Game Framework lets you easily target a global audience by providing out of the box support for localisation and includes translations into several common languages.

Localisation Setup

The file \FlipwebApps\GameFramework\Resources\Default\Localisation.csv contains a set of text key’s and their corresponding translation in various languages (please let us know if you can help translate to others).

Localisation File

You should avoid editing the above file directly as changes will be overwritten when you install an update to the framework. Instead create (or copy) your own separate \Resources\Localisation.csv file and add your entries here. At run-time this will be appended to the default localisation file so you can add text specific to you game or override key’s and values from the default localisation file.

Important Note: The localisation file must be in UTF-8 format with BOM, which is not the default saved by Excel. If you find that non-English characters are not showing up then try using notepad++ and select the Encoding | Convert to UTF-8-BOM option before saving your localisation file back out again. Also not all fonts support all characters so if you are missing characters in your UI verify in the inspector whether the values are showing correctly there.

Through code we can access all localisation languages and keys as shown later, however it might be that for your game you only want to support a sub set of these languages (e.g. if you have a lot of custom text that you haven’t yet translated). You should let the framework know what languages you intend to support bu adding these to the GameManager component.

Accessing Localised Text

You can use the LocaliseText class from code to Get and Format localisation strings.

// Get a string defined in the default localisation file
string text = LocaliseText.Get("Language.LocalisedName");

// Get a custom string that contains formatting parameters e.g. "Your score is {0}
string text = LocaliseText.Format("Custom.Score", 5);

As the example above shows you can use format strings for your localisation values and use the LocaliseText.Format method to access and automatically format in parameters. These follow the standard .Net format string syntax.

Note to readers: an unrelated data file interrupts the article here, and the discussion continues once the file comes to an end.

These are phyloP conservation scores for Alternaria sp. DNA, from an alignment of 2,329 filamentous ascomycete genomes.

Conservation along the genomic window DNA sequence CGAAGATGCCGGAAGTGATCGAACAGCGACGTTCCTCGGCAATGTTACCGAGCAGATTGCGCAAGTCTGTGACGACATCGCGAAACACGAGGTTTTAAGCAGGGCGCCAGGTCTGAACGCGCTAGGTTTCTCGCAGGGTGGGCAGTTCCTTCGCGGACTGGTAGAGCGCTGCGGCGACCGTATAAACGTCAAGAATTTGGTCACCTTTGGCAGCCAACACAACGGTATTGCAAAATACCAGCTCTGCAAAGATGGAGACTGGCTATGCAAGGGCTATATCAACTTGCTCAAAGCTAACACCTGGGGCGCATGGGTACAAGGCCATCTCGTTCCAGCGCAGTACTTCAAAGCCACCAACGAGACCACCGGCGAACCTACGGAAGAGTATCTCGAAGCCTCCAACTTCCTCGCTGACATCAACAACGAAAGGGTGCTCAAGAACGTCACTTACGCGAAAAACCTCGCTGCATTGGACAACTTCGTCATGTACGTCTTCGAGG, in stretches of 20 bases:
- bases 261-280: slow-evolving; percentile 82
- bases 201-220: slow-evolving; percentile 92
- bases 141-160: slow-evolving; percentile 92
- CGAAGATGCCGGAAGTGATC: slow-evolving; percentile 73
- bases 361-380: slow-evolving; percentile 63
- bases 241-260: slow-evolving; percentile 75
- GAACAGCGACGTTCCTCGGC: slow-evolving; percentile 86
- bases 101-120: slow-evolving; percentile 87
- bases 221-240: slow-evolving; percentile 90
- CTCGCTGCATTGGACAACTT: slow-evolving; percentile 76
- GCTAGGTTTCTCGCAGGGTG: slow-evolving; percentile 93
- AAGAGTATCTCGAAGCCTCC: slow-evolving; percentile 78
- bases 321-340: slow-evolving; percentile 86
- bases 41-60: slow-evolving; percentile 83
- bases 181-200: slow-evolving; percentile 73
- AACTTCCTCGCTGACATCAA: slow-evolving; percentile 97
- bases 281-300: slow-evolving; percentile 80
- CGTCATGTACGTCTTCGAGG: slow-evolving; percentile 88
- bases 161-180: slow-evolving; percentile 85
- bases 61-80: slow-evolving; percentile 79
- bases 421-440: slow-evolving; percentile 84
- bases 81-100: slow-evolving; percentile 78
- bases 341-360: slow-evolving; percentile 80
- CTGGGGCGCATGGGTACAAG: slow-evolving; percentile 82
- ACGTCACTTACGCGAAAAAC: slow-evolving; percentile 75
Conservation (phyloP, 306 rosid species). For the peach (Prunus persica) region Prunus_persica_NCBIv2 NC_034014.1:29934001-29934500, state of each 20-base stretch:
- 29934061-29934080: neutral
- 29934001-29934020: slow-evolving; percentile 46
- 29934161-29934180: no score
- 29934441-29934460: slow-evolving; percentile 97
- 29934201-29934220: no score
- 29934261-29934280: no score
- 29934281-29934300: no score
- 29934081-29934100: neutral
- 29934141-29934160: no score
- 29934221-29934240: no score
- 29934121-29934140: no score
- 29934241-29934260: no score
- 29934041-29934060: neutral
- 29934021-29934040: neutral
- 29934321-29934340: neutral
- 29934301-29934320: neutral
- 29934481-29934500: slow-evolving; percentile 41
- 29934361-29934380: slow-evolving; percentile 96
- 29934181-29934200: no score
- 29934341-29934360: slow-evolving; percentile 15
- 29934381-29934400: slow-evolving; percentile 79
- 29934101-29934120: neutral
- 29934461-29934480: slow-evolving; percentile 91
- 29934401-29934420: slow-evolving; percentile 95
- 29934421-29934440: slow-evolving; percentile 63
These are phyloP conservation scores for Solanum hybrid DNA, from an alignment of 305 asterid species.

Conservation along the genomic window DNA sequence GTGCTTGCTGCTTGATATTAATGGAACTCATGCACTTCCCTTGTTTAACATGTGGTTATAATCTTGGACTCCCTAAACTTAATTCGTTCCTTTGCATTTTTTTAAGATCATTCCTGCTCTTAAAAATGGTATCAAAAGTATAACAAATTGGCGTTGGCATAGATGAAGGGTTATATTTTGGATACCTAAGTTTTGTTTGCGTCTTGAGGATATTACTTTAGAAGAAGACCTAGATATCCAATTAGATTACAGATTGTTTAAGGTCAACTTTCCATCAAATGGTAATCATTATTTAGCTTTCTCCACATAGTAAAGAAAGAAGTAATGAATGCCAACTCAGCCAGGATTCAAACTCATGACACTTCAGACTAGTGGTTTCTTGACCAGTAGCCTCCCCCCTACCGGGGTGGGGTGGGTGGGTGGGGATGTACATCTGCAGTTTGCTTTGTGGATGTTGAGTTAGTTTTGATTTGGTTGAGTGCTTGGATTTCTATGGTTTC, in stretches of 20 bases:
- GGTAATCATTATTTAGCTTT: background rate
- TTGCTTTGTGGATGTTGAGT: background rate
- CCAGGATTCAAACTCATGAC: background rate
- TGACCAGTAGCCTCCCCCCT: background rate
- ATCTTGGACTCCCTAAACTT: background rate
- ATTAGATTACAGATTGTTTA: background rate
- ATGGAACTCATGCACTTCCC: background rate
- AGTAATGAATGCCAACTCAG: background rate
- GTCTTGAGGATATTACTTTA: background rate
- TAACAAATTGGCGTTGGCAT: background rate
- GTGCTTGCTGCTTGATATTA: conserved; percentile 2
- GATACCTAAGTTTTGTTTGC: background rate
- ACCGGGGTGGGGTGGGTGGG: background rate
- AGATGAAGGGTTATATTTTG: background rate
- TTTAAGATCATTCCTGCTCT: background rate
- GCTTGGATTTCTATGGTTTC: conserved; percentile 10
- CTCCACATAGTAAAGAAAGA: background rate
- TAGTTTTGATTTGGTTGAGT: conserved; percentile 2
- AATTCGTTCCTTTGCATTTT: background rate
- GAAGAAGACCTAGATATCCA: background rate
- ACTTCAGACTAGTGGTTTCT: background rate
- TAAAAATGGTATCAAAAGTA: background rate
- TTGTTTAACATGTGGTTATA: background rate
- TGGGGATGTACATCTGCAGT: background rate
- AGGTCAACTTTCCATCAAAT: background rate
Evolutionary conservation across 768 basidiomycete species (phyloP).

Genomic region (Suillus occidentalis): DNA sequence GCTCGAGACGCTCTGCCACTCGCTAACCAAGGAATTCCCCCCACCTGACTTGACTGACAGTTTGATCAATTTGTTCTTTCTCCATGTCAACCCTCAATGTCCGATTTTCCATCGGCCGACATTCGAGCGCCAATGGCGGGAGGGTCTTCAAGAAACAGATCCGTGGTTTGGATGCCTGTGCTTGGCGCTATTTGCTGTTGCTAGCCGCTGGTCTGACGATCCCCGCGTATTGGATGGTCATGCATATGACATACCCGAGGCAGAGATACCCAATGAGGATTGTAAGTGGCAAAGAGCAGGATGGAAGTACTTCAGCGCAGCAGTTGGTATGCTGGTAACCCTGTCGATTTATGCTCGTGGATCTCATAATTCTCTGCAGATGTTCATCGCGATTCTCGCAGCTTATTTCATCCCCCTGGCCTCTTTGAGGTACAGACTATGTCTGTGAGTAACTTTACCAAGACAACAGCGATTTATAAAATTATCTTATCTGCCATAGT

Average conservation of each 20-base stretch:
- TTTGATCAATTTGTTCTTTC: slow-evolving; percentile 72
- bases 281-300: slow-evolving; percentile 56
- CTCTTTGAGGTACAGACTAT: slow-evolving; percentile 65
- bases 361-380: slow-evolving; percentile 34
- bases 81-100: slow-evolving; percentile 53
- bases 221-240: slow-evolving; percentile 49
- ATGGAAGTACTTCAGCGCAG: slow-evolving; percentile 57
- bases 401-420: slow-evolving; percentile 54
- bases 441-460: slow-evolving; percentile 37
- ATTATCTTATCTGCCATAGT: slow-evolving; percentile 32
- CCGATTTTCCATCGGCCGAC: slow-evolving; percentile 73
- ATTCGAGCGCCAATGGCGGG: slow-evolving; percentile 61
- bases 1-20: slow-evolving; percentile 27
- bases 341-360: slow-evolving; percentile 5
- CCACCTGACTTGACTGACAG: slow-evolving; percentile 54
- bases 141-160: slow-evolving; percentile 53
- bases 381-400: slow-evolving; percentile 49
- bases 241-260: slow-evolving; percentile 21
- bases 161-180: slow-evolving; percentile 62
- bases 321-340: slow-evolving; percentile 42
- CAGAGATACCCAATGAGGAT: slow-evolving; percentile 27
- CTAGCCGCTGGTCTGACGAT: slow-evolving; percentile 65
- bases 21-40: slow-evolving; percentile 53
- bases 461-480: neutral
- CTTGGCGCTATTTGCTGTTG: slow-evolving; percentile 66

To display localised text in a GUI you can use the LocaliseText component. Just add this to a gameobject containing a Unity UI Text component to set the value automatically based upon the specified key.


Localised Images

The LocaliseImage component can be attached to a gameobject that contains a UI Image component and allows for setting localisation specific images.


GameItems also allow for associating localised images and prefabs and include several components for working with these.

Setting The Langauge

The default language Game Framework uses is matched against the device settings with a fallback if that language isn’t present in the localisation file. There are several ways that you can change the language.

If you have entered languages in GameManager as mentioned above the the Settings Window will allow you to chose the language to use in game.


The OnButtonClickSetLanguage component can also be used to change to a particular language. It can be added to a gameobject that contains a UI Button and will automatically hook up the button click event to change to a particular language. One use for this might be if you have buttons with flag images to set the different languages.

You may also set the language directly through code by assigning directly to the LocaliseText.Language property.

Whenever the localisation changes a LocalisationChangedMessage is sent out via the messaging system. This allows any components that you write to easily and automatically react to localisation changes and if necessary update displayed values, text or otherwise.

To conditionally display things based upon the current language, you can use the EnableIfLanguage component to conditionally display gameobjects based upon whether the currently used language matches a specified value.

If you have the extras bundle then there is a sample that demonstrates all of the above in the GameFrameworkTutorials\Localisation folder. You can also see a YouTube video walking through the construction of this sample.

Use in Other Components

Many other components that show or work with text will allow you to provide a localisation key that should be used to look up the text for the current language. Many of these allow you to specify formatting parameters (see above) that will be substituted with specific values. The tooltips for these components will identify what parameters you can use. In the below image, the text for our localisation key “Game.TotalCoins” might contain “{0}”, “Coins: {0}” or some other similar string.


See also

If you have any thoughts or suggestions on improvements or additions to the Localisation features then please let us know!